I introduced a fine texture on the internal cavity of the mould. I've made a sand-coated mould to give it a beautifully stippled skin on the inside with almost an effervescence, the juxtaposition of a hard surface against the clarity of the resin and the polished curves of the outside.


Medusa at The Lively Azabujuban, Tokyo

The Medusa at The Lively Azabujuban, Tokyo


What challenges do you typically face working with that medium of resin

The highlight of the Medusa Lamp is the fact that it is an optically clear piece, so the big challenge is not to have one speck of dust in the resin. It's always about the cleanliness of the object and surrounding workspace.

The other challenge with Medusa is that it's a two-part mould. You have an internal reflector, that needs to sit nice and square during assembly. Making the mould assembly capable of holding and embedding that prebuilt reflector was a challenge, however these days I have a very efficient process after years of experience.


How long does it take to produce one Medusa Lamp?

Well, if you do not count the time that the resin has to set, then the actual production and finishing process to make one lamp takes a day. I might get two lamps made in a day.


Medusa MouldA Medusa resin mould at Brad's Blue Mountains Studio 


What are the most rewarding aspects of your work?

It’s the transformational process of taking raw material and turning it into a functional, beautiful object. It doesn't seem to matter how many times I do it, it always seems like a miracle at the end when you've moved from these, two smelly, sticky components to produce this attractive, functional object.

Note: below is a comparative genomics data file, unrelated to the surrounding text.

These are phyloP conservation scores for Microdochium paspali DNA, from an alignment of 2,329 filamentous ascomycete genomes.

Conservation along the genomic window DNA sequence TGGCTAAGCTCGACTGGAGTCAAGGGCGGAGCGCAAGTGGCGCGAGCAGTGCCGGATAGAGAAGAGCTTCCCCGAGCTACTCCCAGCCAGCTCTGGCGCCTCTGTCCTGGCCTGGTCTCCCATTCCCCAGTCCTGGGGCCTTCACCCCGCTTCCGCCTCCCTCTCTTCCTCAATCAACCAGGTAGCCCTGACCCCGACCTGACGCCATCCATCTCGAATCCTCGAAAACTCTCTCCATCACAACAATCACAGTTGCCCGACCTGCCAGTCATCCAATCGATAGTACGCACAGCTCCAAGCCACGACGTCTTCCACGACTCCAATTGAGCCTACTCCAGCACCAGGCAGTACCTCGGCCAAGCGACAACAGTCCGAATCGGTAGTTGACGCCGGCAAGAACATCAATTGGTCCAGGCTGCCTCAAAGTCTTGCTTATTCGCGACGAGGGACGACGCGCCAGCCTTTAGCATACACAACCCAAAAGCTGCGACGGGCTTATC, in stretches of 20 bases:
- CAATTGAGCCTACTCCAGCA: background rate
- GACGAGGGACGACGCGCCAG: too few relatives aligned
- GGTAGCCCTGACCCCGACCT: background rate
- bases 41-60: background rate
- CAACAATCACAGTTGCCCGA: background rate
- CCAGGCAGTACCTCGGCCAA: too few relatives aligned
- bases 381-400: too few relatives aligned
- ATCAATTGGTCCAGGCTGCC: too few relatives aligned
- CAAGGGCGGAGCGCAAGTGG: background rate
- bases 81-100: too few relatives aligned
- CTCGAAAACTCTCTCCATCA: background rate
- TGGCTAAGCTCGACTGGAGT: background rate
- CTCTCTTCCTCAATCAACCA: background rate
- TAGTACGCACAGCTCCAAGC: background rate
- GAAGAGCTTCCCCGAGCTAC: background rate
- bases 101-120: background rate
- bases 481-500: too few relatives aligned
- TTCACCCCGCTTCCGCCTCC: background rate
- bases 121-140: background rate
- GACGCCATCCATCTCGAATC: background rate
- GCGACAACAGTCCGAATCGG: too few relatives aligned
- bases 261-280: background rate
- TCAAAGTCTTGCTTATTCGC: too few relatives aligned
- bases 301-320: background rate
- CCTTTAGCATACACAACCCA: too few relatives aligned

To get that beautiful finish, I must take my time, so while it's not physically demanding, I have got to be patient, follow my regime and do everything with focus and accuracy.


Outside the work you’re doing for NEOZ, what other projects are you developing?  

I have an art practice, and I do a lot of kinetic sculptural work that involves lights, specifically lasers. I'm very interested in light-to-sound combinations, where sound is activated by light. So I've worked in collaboration with sound artists to produce objects that create patterns of light.

I have sculptures that light up in response to proximity. The containment series that I've been working on for a couple of decades, addresses my concerns about climate change and the very real threat of species extinction.


The Aesthetiscope Kinetic Light & Sound Sculpture The Altitude Project 2017

 The Aesthetiscope Kinetic Light & Sound Sculpture The Altitude Project, 2017


If someone wants to see your work other than purchasing a beautiful NEOZ lamp, where might they see that?